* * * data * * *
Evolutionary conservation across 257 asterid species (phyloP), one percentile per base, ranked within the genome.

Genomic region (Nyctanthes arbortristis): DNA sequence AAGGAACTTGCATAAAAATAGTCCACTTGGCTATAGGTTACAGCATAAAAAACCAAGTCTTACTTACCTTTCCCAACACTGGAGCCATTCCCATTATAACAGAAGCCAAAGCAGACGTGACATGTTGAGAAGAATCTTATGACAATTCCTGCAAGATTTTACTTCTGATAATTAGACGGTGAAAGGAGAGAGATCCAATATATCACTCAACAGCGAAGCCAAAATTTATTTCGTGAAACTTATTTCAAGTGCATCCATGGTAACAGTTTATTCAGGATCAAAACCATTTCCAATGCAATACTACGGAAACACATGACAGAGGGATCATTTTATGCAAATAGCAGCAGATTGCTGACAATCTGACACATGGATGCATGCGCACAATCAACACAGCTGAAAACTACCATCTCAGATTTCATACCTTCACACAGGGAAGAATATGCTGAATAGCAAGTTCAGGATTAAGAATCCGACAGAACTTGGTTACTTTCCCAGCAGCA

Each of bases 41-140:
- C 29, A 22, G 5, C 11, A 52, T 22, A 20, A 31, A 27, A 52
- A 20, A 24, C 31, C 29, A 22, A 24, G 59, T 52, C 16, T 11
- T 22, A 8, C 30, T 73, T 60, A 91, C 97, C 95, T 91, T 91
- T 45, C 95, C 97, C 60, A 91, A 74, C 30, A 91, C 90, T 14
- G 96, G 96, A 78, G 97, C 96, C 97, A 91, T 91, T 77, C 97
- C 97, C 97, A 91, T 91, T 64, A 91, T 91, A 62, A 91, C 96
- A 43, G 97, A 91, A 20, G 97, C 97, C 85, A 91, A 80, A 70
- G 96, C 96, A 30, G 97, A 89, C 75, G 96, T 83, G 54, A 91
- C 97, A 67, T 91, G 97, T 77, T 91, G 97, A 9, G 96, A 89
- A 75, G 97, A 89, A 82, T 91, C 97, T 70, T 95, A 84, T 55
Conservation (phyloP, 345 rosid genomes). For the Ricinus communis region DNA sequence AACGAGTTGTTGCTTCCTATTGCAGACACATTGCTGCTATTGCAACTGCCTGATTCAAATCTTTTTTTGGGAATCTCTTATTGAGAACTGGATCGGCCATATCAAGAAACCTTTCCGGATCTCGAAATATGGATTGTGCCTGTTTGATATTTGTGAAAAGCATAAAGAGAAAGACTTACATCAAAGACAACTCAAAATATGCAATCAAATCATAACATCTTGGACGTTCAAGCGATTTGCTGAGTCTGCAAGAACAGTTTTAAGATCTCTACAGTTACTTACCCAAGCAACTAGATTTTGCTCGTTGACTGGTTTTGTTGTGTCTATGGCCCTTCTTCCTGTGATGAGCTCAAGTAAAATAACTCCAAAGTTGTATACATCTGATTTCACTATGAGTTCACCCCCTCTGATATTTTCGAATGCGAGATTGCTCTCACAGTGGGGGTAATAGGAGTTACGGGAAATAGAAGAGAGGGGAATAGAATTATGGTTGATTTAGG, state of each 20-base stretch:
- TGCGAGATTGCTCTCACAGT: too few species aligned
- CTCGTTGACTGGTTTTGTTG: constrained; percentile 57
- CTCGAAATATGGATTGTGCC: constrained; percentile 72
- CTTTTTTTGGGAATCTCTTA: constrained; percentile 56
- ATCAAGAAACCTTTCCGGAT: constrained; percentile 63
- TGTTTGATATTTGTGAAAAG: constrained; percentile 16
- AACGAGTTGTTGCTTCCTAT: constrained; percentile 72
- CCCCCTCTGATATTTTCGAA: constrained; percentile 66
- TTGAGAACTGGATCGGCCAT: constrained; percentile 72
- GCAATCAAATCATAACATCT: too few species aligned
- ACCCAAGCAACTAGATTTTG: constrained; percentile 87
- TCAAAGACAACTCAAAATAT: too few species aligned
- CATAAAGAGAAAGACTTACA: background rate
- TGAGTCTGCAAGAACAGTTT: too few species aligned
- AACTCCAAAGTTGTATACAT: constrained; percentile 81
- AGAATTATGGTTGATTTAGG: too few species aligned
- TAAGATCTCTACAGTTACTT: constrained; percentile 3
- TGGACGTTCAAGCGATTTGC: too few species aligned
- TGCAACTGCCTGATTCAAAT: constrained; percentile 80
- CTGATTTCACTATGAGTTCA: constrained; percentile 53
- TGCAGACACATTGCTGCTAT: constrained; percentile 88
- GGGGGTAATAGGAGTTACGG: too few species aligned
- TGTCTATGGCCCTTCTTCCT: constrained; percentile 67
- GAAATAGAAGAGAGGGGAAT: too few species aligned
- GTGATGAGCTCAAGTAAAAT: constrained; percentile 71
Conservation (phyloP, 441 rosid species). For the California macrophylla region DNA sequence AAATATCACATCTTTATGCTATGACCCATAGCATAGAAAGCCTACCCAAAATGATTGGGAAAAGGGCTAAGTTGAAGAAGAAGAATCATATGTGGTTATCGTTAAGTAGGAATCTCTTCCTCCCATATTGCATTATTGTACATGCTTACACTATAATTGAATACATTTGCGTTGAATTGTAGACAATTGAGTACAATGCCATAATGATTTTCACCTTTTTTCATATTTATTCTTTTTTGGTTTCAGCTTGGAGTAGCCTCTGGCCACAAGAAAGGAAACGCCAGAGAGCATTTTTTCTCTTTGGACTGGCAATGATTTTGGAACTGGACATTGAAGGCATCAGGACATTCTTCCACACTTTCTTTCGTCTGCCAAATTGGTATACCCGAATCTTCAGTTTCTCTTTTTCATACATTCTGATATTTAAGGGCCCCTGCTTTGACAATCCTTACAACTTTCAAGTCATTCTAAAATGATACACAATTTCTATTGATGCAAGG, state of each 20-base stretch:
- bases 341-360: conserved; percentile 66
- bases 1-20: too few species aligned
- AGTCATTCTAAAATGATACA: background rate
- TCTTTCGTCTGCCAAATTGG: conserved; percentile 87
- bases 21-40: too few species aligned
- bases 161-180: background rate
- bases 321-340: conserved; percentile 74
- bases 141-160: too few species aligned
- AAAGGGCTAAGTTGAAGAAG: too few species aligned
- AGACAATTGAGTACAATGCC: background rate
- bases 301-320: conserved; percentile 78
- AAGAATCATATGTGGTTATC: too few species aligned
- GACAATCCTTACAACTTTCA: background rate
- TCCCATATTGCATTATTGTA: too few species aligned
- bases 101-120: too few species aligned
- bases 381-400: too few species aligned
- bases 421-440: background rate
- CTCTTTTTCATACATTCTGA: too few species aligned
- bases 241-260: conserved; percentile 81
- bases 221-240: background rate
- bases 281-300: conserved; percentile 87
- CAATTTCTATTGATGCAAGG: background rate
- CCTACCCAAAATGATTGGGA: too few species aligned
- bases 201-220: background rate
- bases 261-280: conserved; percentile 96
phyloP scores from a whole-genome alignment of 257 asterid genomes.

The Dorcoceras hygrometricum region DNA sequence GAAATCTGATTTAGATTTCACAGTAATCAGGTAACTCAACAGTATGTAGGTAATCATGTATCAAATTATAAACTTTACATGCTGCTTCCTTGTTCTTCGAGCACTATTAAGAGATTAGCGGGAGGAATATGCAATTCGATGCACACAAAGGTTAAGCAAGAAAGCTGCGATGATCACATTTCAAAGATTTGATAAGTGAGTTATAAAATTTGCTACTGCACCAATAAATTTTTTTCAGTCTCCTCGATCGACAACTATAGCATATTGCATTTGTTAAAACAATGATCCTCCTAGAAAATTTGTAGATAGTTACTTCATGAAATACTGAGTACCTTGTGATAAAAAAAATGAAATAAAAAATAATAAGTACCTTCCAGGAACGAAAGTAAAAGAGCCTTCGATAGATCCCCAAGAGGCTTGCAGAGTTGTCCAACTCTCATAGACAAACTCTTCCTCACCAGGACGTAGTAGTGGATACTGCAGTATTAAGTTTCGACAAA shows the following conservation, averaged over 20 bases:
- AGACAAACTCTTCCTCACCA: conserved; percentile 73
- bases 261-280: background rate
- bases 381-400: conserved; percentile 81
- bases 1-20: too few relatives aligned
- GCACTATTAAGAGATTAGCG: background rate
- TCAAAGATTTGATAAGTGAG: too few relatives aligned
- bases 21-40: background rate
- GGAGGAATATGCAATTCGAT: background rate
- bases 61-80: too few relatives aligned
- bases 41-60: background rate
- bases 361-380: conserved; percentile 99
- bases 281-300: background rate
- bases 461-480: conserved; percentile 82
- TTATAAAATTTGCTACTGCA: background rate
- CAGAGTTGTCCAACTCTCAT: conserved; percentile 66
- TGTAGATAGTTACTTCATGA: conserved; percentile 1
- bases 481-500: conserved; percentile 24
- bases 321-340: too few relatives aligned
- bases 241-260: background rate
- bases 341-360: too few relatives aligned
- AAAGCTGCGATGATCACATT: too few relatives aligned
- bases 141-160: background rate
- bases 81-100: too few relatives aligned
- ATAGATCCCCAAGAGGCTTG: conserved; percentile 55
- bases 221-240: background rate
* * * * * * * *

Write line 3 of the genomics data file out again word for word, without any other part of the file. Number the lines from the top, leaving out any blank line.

Each of bases 41-140: